“Huh,” I hadn’t thought about that. What if we could model the contract that Sean Parker helped Mark Zuckerberg get and give it to every founder in the world?
There was just one little detail. Companies’ legal documents are all different. Changing them can involve a lot of legal heavy lifting. I wasn’t ready for that kind of heavy lifting.
Then, a miracle happened. My startup’s investors and I settled our differences.
As soon as the ink dried, I was ready to pay it forward to other entrepreneurs.
My attorney, Adam, and I made a list of everything that was wrong with my old contract. I called my friend Dan Flanegan and asked him what went wrong with contracts he had signed in past startups. Adam, who is also an entrepreneur, added lessons from his past ventures.
We wrote. We debated. We studied the boards of public companies. We researched the bylaws of Google, Facebook, Snapchat, and others. We did this for six months. What we came up with was a standard that any startup term sheet could be adapted to.
It’s called the Founder Friendly Standard. It comes with an attorney review form that an entrepreneur brings to an attorney. The attorney checks a few boxes to show an entrepreneur how a deal compares to the standard before the founder signs. (It would have been nice to have in my 20s!)
With the Founder Friendly Standard in place, entrepreneurs can focus on creating value instead of overserving investors. This is what Mark Zuckerberg did at Facebook.
A new economy starts with a new question.
The National Institute for Standards and Technology (NIST) calls standards details of “mega” importance.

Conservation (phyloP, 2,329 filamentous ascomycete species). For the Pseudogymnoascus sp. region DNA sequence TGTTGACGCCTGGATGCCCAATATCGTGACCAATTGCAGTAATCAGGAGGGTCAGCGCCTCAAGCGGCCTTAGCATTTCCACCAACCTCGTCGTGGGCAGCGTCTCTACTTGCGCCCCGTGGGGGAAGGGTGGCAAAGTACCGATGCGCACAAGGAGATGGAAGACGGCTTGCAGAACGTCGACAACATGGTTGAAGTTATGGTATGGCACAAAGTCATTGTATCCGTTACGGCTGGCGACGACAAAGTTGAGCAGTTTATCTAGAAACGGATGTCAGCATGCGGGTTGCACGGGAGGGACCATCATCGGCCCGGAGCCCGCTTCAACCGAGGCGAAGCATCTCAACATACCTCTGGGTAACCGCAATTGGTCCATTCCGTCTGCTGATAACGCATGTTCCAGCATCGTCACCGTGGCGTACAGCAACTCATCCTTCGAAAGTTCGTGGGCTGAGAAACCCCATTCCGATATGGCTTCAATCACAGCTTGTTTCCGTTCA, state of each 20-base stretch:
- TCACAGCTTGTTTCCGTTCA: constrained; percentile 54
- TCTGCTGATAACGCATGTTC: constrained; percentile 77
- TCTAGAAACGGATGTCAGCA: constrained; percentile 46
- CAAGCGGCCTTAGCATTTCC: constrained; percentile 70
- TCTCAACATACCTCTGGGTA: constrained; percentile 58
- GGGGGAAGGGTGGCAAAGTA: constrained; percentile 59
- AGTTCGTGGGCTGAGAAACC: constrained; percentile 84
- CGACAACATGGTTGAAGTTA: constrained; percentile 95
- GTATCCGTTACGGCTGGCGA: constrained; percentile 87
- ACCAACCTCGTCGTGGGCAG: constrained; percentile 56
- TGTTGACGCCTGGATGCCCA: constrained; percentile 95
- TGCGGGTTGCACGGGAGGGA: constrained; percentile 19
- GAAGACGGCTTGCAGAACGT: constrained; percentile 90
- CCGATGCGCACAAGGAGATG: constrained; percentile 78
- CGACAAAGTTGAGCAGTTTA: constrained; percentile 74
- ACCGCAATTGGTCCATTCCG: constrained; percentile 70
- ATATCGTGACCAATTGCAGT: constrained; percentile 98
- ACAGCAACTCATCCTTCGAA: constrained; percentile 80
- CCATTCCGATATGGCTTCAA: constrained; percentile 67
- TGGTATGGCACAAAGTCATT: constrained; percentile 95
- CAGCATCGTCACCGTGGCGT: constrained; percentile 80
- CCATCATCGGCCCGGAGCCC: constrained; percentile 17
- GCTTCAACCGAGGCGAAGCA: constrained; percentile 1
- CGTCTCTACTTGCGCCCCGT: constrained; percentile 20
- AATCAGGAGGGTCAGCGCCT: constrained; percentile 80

Imagine if there were no standards for the electrical grid. It would be hard to find a toaster that wouldn’t burn your bread or a washing machine that could spin your clothes clean. Standards are behind many aspects of modern life. There is even an ISO standard for brewing tea.
We put all this thought into breakfast, laundry, and tea leaves … Where are the standards for how the next Oracle, Nike, SAP, Facebook, and Google will be funded?
The Founder Friendly Standard is ready to fill that void.
What if a family office or pension fund indexed startup equity on the Founder Friendly Standard? Indexing can outperform stock picking over the long-run. Could indexing be applied to early stage equity? (I later wrote a book on this idea, called Innovation Casino, three years after giving this speech.)
What if a Fortune 500 company spending 4x more on M&A than R&D invested in startups? Could the enterprise bring innovation into its digital ecosystem faster and save on acquisition costs down the road? The Founder Friendly Standard can provide the structure for this collaboration.
Even before the Founder Friendly Standard, entrepreneurs have found ways to build innovative companies. Now, imagine the next generation of Facebooks and Googles we could have with the standard in place.
The new question is, “Where is the hands-off capital?” Entrepreneurs who build their businesses to attract this kind of capital will lead us into a new economy. That is what the next chapter of my journey is about. To read how my story is unfolding, get the books, Grays Sports Almanac for Venture Capital and Innovation Casino.